Deeply inspired by the Tetons, alt-rock band “WYO” makes cinematic music influenced by nature’s strength and resilience.
Frontman Andy Sorge and guitarist Scott McKay Gibson’s songs are an honest look at love and loss, and the soul-searching and clarity that emerges in the space between. Now based in San Diego, the band has roots in Jackson Hole.
On Tuesday, June 6, the Jackson Hole Youth Orchestra and WYO will combine forces to celebrate home-grown musicianship for MusicLand’s Spring Benefit Concert at the Center for the Arts.
Founded in 2019, MusicLand provides youth with opportunities to grow as an orchestral musician.
In advance of MusicLand’s Spring Concert and gala fundraiser, Sorge and McKay Gibson joined us in the KHOL Studios.
The following interview transcript has been edited for clarity and brevity. This conversation was recorded on Friday, June 2.
JACK CATLIN/KHOL: Andy, a big part of your music education growing up was here in Jackson, and now things are coming full circle for you with this MusicLand concert, performing with youth musicians. What was it like working with the kids on the performance, and can you touch on the importance of the program?
ANDY SORGE: The program supports funding for the youth in Jackson for music education. So, the ticket sales for the show are going towards that program and the scholarships that they provide. Working with them has been amazing. We charted out some music for a song of ours that we’re going to play together before my band takes the stage for about an hour afterward. But they’ve been rehearsing our song called “Western Wyoming.” They’re super talented. We’ve had to make some changes on the charts and they were able to get through it the first time around. We’ve only really rehearsed the song a few times and they’re nailing it each time.
KHOL: You’ve mentioned repeatedly how big of an inspiration nature and wilderness is in your music, especially the surroundings here in Western Wyoming. In fact, a lot of WYO’s songs were written right here in Jackson Hole. Can you both expand on the inspiration you draw from nature? Give us a glimpse into your songwriting process.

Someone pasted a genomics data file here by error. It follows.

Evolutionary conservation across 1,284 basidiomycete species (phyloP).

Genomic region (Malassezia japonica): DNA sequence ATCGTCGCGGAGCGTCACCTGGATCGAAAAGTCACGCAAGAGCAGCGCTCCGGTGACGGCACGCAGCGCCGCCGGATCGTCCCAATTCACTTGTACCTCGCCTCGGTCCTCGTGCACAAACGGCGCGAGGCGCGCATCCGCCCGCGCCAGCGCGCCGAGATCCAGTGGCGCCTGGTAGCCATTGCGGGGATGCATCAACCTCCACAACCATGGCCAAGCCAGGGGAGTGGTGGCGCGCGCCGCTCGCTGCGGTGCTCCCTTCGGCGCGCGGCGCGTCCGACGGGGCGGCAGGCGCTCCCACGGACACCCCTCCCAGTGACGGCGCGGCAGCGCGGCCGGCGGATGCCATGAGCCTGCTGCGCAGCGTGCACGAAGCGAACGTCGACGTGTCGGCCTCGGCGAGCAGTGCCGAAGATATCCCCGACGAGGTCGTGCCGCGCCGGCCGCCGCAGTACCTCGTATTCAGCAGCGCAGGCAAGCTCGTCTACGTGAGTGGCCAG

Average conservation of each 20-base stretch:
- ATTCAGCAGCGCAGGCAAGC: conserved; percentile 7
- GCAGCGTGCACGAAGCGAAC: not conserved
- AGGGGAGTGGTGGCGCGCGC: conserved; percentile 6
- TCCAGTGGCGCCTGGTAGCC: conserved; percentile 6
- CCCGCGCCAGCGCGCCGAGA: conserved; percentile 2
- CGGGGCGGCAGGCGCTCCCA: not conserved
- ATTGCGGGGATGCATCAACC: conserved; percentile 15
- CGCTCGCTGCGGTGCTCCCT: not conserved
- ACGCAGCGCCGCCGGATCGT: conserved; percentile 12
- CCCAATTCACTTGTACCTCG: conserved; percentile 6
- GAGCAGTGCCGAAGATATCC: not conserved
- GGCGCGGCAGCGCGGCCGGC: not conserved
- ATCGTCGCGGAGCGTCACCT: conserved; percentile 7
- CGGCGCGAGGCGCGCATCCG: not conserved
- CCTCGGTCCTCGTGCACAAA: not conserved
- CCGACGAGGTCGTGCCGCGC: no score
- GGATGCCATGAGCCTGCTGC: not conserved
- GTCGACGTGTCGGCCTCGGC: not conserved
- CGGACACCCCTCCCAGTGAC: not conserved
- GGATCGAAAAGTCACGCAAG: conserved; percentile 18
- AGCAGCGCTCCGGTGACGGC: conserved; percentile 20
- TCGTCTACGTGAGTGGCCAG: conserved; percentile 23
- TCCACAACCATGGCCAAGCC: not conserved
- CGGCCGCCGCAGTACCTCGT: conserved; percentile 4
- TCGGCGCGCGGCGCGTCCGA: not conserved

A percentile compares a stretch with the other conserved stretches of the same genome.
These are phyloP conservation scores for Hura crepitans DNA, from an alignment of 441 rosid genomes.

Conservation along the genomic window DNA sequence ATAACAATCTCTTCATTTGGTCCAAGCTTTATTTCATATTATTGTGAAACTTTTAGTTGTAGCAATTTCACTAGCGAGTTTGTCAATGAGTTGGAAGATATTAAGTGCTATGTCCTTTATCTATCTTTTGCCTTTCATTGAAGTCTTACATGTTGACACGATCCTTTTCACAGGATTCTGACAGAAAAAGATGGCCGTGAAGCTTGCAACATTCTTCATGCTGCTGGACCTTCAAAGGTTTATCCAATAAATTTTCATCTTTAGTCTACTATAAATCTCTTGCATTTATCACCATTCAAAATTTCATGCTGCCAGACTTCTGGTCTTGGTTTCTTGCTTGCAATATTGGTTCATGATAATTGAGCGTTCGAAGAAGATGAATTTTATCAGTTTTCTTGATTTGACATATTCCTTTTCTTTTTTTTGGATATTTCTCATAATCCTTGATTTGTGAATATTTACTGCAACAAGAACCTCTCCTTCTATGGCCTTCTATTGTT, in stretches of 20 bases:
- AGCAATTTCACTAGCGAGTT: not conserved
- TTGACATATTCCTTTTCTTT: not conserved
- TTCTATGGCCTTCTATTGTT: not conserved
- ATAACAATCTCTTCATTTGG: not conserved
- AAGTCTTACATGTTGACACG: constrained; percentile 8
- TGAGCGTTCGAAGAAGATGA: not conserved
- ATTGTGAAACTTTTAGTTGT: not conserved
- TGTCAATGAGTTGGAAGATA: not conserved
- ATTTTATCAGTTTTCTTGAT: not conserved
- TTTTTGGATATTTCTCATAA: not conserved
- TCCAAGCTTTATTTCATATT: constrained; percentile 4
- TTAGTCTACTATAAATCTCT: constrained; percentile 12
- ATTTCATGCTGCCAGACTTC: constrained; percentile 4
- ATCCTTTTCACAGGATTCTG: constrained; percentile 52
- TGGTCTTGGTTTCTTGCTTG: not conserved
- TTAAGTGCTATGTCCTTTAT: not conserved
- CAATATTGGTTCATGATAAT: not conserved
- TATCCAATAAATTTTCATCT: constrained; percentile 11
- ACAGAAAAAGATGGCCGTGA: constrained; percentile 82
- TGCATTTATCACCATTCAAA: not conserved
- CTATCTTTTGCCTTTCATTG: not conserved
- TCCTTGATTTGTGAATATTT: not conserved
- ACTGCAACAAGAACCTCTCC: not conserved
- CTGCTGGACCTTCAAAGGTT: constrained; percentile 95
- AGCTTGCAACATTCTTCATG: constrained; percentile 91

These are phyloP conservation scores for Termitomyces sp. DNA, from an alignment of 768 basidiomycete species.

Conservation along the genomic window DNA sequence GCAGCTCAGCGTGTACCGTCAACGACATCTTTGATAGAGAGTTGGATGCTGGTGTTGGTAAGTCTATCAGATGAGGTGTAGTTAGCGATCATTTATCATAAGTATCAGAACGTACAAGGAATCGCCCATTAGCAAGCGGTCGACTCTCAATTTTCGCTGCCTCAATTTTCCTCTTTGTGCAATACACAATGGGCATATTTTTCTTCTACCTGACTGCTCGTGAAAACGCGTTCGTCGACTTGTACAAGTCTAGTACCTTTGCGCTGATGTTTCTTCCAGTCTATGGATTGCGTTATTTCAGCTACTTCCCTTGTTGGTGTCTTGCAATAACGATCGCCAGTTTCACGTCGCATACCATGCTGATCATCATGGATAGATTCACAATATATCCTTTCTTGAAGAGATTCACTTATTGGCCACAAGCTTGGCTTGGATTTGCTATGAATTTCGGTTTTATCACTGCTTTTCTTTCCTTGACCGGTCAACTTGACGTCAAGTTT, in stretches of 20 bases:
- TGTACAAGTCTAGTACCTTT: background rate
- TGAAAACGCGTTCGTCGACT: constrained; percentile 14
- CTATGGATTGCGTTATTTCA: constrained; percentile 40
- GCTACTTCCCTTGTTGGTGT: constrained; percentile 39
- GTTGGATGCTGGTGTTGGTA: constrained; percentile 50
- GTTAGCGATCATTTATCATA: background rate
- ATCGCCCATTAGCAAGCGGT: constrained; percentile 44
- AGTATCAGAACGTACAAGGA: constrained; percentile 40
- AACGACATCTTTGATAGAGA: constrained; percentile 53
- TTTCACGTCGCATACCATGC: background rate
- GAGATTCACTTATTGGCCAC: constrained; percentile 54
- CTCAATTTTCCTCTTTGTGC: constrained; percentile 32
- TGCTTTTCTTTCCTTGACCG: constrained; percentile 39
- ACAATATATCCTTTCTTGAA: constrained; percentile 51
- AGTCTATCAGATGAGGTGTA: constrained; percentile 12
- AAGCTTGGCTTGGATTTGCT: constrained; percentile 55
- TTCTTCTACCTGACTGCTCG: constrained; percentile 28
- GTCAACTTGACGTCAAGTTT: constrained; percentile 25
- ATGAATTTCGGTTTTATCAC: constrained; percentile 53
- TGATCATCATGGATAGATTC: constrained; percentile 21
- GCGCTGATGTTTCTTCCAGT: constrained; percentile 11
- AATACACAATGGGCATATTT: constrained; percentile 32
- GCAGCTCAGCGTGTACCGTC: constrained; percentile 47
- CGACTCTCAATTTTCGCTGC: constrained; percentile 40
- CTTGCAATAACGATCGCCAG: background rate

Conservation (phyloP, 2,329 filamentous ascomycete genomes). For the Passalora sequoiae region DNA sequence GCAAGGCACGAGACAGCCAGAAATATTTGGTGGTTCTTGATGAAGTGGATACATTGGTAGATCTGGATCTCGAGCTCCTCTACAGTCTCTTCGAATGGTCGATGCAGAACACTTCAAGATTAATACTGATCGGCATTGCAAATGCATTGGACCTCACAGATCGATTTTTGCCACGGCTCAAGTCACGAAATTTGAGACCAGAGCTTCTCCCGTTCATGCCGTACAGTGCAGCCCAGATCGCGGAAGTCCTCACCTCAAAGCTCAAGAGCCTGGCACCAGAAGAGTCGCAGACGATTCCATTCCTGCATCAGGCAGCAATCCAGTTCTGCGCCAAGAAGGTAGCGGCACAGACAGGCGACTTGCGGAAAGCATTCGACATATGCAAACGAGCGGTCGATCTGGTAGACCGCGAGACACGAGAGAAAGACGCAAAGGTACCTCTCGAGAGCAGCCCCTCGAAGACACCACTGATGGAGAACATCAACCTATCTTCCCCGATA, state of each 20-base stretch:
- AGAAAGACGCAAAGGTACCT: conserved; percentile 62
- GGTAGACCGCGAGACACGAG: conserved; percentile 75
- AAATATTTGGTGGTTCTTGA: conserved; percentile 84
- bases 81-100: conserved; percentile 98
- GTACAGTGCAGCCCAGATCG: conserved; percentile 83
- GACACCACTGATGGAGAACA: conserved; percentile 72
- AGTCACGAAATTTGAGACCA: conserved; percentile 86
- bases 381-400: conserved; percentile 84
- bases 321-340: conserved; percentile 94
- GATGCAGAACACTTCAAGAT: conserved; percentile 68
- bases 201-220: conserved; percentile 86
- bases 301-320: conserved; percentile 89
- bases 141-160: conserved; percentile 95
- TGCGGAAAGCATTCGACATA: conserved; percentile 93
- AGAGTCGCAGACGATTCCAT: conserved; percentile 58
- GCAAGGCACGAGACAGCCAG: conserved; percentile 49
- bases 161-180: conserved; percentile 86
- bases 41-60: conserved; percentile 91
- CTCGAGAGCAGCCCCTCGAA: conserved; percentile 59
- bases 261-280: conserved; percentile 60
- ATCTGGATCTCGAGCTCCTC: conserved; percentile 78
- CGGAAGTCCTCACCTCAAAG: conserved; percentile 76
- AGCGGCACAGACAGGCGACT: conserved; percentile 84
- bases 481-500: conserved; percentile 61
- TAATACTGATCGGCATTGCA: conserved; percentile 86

SCOTT MCKAY GIBSON: It’s hard not to be inspired here in Jackson Hole. If you’re a photographer, all you got to do is just point your camera outside any direction and you can automatically have something that looks amazing and you can kind of translate that to music. When you’re looking outside, when you’re looking anywhere for music, you’re always looking for that inspiration. Today is a little rainy, but it’s a mood, you know? And year-round, even in the off-season, it’s emotional outside. So, we really try to capture that in our music because this is where we love to be. It’s like a home for us. When we’re outside and even when we’re inside looking out, it captures that emotion that we try to put in our music.
SORGE: Being out here, we just feel really grounded. You can disconnect and look out at the mountains and kind of daydream and come up with things very easily. We made [our new album “Gemini”] in Wilson. I’ve had a house here for 30 years, so we’ve got a little studio in Wilson, and I spend pretty much all my time there. Whenever I’m writing, I’m here in Jackson doing it. We rarely cross the Snake River! We get isolated out there. We hit Albertsons and stock up on groceries, and then we’re out there for two weeks and don’t really see anybody. Maybe we pop over to the Stagecoach, you know, but we spend probably 90% of our time working on music in Jackson.
Listen above for KHOL’s entire conversation with WYO.